- Foreign students contribute to Georgia’s metropolitan areas. From 2008 to 2012, according to the Brookings Institution, 16,699 foreign students paid $371 million in tuition and $232 million in living costs in the Atlanta-Sandy Springs-Marietta metropolitan area. In the Athens-Clarke County metro area, 1,970 foreign students paid $27 million in tuition and $20 million in living costs. In the Savannah metro area, 2,408 foreign students paid $65 million in tuition and $36 million in living costs.
- Foreign students also contribute to innovation in Georgia. In 2009, “non-resident aliens” comprised 46% of master’s degrees and 45.7% of doctorate degrees in science, technology, engineering, and mathematics (STEM) fields, according to the Partnership for a New American Economy.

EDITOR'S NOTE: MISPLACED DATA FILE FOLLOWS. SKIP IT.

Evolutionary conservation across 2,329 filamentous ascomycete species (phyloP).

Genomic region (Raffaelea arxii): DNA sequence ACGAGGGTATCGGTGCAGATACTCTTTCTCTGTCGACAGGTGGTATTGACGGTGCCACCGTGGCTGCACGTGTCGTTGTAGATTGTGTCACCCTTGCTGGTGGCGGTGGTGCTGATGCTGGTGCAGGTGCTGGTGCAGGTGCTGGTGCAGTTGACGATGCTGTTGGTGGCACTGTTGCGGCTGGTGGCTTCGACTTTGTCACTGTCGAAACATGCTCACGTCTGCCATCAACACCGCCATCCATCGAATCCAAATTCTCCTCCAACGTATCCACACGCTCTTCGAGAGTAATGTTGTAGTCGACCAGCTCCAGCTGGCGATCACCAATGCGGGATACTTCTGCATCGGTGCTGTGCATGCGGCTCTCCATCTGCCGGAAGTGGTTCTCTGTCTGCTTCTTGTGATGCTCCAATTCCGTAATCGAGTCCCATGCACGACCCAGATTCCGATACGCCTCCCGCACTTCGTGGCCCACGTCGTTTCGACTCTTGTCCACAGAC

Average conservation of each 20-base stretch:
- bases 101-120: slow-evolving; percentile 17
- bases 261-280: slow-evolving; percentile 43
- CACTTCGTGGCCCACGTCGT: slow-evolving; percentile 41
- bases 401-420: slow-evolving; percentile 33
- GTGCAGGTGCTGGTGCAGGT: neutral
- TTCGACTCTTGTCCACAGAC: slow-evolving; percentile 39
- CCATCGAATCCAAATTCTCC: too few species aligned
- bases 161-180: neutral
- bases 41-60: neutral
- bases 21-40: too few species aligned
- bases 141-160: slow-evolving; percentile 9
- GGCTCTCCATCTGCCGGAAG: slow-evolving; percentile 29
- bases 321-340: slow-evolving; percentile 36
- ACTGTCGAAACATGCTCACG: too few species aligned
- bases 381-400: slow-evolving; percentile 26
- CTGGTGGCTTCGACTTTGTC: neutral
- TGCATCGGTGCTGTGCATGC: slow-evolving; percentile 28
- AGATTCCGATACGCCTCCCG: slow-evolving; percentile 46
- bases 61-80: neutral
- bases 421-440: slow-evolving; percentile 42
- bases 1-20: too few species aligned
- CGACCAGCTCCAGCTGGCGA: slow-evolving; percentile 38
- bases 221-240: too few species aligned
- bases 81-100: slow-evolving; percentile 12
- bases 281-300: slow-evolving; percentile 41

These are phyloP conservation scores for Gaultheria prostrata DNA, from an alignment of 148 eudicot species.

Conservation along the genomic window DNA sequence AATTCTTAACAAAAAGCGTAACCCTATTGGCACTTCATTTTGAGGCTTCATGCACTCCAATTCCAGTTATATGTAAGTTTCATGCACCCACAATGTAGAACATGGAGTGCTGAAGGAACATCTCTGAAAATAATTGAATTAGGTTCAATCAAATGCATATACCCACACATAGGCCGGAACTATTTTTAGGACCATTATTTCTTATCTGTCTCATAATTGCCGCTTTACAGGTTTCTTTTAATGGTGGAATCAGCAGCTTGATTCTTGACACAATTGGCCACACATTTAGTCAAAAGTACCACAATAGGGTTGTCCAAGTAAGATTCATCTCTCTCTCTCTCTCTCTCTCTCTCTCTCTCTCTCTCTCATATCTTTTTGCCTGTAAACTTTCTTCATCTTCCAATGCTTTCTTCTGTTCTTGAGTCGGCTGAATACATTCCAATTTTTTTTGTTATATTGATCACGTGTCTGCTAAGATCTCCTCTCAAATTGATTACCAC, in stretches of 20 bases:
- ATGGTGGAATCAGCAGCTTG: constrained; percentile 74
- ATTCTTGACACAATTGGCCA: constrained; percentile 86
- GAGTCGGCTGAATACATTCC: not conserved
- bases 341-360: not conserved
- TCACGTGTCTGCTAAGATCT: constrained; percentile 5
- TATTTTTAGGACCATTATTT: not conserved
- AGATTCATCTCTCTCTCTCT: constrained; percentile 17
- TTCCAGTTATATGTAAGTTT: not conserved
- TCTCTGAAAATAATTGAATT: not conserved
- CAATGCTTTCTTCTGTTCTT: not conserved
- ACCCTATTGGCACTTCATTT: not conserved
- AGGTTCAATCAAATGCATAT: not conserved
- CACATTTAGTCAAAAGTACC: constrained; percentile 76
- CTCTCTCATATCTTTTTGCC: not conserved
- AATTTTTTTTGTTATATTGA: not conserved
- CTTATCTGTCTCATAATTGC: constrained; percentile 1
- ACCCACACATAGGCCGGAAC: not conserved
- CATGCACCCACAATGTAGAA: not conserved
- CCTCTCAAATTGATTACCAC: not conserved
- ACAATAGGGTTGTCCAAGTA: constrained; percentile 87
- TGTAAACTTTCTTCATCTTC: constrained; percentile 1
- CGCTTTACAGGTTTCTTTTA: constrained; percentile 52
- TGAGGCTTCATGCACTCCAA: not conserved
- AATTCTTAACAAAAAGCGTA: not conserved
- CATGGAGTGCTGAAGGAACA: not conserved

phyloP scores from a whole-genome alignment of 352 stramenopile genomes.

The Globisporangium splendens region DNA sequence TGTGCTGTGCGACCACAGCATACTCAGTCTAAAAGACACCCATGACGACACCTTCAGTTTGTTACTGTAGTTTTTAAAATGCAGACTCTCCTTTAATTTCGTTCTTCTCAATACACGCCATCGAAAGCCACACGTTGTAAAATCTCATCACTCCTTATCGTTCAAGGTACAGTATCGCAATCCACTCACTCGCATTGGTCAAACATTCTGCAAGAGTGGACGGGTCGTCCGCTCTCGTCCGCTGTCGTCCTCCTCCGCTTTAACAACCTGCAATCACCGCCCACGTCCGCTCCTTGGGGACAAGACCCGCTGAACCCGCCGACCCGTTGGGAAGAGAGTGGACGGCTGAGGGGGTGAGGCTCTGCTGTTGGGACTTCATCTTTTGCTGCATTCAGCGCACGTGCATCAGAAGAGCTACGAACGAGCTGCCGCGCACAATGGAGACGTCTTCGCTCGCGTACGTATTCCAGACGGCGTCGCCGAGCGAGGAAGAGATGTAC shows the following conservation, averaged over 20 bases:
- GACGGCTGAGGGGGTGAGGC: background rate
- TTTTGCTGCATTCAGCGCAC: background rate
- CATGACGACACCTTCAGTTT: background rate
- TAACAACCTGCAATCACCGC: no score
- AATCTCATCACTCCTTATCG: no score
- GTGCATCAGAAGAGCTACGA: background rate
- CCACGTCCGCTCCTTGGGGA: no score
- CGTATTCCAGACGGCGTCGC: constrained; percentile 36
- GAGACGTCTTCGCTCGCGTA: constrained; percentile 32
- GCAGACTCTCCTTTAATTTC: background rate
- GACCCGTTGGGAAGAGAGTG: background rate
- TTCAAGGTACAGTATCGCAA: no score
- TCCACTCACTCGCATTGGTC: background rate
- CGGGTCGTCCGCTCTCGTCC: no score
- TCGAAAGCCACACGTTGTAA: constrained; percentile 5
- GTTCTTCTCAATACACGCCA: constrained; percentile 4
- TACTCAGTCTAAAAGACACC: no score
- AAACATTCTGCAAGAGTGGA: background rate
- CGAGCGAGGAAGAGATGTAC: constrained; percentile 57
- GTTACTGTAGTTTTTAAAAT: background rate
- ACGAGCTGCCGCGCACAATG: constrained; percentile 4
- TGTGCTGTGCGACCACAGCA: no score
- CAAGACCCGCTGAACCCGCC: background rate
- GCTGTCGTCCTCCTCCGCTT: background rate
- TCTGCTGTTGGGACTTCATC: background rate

Naturalized citizens excel educationally.
In Georgia, 38.4% of foreign-born persons who were naturalized U.S. citizens in 2011 had a bachelor’s or higher degree, compared to 21.9% of noncitizens. At the same time, only 16.2% of naturalized citizens lacked a high-school diploma, compared to 40.9% of noncitizens.
The number of immigrants in Georgia with a college degree increased by 90.1% between 2000 and 2011, according to data from the Migration Policy Institute.
In Georgia, 86% of children with immigrant parents were considered “English proficient” as of 2009, according to data from the Urban Institute.
The English proficiency rate among Asian children in Georgia was 88.6%, while for Latino children it was 82.6%, as of 2009.